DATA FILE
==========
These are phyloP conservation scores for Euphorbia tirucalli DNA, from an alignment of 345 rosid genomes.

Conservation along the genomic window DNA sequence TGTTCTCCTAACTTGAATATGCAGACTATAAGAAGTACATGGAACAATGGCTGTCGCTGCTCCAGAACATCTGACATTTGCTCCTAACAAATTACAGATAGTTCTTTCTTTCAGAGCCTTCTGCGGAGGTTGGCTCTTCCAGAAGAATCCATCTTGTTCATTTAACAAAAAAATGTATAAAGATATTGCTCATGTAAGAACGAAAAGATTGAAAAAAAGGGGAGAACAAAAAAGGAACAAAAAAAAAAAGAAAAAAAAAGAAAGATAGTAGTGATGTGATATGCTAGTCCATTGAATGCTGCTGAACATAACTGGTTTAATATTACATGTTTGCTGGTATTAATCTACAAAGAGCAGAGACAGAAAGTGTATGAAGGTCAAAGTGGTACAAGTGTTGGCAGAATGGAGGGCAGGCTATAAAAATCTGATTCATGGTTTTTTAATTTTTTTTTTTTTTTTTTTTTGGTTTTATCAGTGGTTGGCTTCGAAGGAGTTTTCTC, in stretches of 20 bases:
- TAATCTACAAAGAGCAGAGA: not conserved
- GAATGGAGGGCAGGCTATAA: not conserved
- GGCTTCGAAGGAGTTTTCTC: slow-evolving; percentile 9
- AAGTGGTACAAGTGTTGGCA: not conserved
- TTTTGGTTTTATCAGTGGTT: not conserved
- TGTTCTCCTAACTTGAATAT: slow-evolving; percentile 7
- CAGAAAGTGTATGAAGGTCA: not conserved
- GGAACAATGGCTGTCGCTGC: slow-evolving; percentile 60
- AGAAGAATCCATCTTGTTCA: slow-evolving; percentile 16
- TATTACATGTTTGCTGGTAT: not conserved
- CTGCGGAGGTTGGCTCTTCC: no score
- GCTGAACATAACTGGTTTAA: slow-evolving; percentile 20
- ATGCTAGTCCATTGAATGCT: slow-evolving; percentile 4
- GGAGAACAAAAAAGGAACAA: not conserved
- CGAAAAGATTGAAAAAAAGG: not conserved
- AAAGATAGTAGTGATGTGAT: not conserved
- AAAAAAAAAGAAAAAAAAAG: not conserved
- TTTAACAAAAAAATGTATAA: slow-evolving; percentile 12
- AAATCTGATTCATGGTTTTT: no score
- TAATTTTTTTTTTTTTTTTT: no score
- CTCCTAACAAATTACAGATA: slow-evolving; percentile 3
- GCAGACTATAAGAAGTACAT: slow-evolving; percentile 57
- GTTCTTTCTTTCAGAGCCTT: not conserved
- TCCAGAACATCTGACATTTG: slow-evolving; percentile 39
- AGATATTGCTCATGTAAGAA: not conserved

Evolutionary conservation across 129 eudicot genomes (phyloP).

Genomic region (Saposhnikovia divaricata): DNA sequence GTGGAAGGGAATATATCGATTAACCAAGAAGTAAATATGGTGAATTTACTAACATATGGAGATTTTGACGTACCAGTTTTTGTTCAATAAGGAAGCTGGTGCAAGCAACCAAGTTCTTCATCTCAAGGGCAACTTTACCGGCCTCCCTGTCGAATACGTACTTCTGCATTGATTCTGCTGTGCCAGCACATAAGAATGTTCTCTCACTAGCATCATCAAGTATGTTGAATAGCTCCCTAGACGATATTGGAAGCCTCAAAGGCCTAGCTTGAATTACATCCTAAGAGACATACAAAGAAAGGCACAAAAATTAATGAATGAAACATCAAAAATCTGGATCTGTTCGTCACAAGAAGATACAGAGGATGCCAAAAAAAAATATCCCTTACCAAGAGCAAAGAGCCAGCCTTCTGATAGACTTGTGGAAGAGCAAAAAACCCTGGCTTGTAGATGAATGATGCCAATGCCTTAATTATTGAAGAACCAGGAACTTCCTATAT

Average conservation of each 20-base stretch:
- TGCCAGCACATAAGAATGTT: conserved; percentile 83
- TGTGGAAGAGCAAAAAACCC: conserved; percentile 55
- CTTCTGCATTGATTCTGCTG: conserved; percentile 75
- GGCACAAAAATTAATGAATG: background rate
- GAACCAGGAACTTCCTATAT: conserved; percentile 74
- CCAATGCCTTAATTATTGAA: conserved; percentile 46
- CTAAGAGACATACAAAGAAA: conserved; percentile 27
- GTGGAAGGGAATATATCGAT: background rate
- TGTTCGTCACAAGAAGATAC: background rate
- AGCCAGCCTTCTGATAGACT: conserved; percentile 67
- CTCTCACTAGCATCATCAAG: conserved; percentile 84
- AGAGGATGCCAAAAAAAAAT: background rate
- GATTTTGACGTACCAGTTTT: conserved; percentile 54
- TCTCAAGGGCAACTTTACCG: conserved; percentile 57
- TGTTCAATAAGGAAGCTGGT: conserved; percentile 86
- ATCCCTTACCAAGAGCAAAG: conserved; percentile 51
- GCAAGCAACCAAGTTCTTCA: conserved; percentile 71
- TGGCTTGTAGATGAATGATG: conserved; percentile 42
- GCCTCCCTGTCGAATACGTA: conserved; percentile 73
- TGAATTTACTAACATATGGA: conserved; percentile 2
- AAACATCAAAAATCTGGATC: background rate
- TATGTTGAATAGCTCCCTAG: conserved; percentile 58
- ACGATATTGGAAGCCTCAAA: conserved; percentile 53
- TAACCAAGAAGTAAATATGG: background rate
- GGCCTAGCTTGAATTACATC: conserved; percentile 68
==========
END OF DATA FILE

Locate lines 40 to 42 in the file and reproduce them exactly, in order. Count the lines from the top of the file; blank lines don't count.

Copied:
- AGCCAGCCTTCTGATAGACT: conserved; percentile 67
- CTCTCACTAGCATCATCAAG: conserved; percentile 84
- AGAGGATGCCAAAAAAAAAT: background rate